UK Land Flux Network: North Pennines Blanket Bog
UK Greenhouse Gases (GHG) Flux Network

Science challenge

This project addresses a fundamental driver of climate change, the net emission and removal of greenhouse gases (GHGs) by terrestrial ecosystems. As we embark on the UK’s transition towards a Net Zero target in 2050, the role of the biosphere to offset the remaining anthropogenic emissions becomes increasingly important. Meeting this target will require us to quantify the biosphere's capacity to sequester carbon, and to understand the controls on biogenic emissions of methane and nitrous oxide.

Project summary

Land use/management choices which sequester carbon or reduce GHG emissions may provide a means to mitigate climate change, and a sound quantification of these GHG fluxes is needed if this is to form part of the strategy for achieving Net Zero. The measurement network has a focus on peatland and agricultural systems, where there is potential for substantial carbon capture and storage, but considerable uncertainty. As well as a coherent national network, the work links to the pan-European Integrated Carbon Observation System (ICOS) network of 100 measuring stations, aimed at quantifying the GHG balance of Europe. The UK has an ongoing programme to independently verify the national-scale emissions of GHGs via atmospheric inverse modelling, and the network feeds into this process via the UKGHG model. The work has also developed real-time processing software and the eddystore processing engine and database, and associated software tools, which provide unified, efficient data management for the network and partner institutes.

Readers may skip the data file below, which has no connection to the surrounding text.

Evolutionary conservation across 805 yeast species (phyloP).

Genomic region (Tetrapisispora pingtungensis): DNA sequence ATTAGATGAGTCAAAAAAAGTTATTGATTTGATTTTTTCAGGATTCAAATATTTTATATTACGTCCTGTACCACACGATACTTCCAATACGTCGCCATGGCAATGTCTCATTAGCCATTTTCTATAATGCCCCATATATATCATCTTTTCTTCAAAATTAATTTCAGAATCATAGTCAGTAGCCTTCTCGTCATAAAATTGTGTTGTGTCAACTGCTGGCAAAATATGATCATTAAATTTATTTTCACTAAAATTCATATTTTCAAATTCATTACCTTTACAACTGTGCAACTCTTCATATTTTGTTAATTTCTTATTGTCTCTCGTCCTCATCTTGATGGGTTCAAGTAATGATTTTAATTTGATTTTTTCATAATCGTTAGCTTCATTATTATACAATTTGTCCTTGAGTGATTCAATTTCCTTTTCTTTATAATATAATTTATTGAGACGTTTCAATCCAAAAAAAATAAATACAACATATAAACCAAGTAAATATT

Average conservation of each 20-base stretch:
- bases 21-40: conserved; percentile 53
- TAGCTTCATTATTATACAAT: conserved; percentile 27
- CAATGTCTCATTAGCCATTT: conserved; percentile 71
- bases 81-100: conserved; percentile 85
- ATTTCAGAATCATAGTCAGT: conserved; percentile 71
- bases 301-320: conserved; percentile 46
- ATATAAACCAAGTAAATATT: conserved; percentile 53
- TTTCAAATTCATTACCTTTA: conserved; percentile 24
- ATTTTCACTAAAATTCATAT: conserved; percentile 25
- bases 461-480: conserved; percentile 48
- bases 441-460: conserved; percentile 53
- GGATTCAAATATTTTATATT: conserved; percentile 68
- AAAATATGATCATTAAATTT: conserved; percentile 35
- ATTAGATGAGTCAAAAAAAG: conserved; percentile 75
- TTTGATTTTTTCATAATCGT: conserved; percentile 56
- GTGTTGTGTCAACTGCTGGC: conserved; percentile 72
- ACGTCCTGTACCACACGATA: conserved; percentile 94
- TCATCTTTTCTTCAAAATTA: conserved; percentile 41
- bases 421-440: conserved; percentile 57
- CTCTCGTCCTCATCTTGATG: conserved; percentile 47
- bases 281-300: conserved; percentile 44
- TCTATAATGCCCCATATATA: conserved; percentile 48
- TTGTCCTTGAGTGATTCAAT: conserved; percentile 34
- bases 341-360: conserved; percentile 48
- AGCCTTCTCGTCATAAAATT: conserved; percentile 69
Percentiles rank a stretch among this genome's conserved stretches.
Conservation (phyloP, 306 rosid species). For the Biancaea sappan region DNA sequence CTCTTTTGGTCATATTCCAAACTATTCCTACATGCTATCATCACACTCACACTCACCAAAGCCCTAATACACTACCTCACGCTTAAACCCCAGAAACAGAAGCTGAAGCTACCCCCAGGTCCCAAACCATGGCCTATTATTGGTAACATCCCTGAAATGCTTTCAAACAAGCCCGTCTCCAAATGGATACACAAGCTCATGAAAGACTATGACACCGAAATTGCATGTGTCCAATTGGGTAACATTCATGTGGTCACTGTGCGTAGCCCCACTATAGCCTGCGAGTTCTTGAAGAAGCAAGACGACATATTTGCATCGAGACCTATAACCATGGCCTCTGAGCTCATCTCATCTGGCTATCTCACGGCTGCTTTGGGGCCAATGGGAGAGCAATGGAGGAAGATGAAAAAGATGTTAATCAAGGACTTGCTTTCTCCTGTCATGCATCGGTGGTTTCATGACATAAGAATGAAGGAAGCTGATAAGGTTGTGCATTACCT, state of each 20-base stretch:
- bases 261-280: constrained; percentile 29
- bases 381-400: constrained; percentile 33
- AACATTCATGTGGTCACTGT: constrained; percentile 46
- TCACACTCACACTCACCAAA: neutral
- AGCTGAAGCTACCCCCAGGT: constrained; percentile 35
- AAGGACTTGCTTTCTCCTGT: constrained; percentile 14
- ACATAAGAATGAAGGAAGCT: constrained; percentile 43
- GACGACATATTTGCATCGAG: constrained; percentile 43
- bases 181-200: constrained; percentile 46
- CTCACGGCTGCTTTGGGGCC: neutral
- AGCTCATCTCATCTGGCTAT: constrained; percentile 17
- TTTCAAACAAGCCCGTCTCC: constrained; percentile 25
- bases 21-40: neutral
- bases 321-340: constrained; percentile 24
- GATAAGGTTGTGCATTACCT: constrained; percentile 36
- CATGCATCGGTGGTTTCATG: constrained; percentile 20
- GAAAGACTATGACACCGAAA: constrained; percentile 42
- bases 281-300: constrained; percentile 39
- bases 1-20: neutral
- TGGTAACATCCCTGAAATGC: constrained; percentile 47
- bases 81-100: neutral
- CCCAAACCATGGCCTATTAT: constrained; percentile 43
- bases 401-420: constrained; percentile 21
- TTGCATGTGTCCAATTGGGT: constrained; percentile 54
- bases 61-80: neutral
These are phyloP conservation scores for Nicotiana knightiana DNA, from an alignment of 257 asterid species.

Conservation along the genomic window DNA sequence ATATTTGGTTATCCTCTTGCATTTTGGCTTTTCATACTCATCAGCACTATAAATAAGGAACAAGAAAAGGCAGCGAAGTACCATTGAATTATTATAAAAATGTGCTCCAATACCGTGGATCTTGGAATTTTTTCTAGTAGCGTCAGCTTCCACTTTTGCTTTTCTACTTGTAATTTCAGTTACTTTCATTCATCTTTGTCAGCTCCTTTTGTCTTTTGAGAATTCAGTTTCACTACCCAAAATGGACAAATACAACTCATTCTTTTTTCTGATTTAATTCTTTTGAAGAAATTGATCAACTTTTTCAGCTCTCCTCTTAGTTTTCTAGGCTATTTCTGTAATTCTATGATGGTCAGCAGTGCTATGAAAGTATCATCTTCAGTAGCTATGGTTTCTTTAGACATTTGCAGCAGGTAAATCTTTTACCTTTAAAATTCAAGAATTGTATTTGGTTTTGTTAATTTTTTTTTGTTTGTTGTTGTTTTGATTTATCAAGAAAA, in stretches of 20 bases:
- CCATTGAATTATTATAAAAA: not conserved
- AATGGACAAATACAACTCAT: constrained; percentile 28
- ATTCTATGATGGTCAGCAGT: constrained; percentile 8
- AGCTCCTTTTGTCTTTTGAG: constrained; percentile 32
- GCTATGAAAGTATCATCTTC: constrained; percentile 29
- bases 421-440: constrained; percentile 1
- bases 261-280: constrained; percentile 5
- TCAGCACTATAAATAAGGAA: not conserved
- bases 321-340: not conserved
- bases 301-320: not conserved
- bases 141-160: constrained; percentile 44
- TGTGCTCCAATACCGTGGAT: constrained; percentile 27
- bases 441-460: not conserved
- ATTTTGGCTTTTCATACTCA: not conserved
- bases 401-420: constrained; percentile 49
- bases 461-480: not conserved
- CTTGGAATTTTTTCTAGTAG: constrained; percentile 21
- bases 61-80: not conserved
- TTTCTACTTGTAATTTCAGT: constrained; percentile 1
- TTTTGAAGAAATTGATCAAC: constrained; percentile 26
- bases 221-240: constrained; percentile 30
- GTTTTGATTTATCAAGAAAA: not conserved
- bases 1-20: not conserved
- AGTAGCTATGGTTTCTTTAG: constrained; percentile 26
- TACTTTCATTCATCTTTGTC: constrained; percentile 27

This work focusses on measuring the GHG balance of key ecosystems at a network of sites across the UK, so as to:

  1. analyse long-term trends and inter-annual variability
  2. gain process understanding
  3. attribute effects of land management
  4. provide data for model calibration and testing.
Cross Lochs UKLFN site


Storage and parallel processing of eddy covariance data



All data from the network will be available via the eddystore processing hub. eddystore is a facility for the storage and processing of eddy covariance data for the NERC community. eddystore can automatically process uploaded data, allowing near-real-time flux calculation with automated raw-data uploads. Processing can be carried out in parallel to achieve fast calculation times for long time series. The system can be accessed via a web interface or a Linux command-line interface. Output data can be downloaded using a web browser or with SCP.

The work will also produce a number of open access datasets during the programme. These are located in the Environmental Information Data Centre: Flux (CO2, water and energy) and meteorological data in UK. Examples include:

Communication and presentations



Synergies between the UK-SCAPE GHG monitoring project and other research activities enables UKCEH to maximise resource efficiency, participate in research collaborations, and extend the range of outputs and impact.

UKCEH National Capability


Project lead - Pete Levy

Flux network lead - Ross Morrison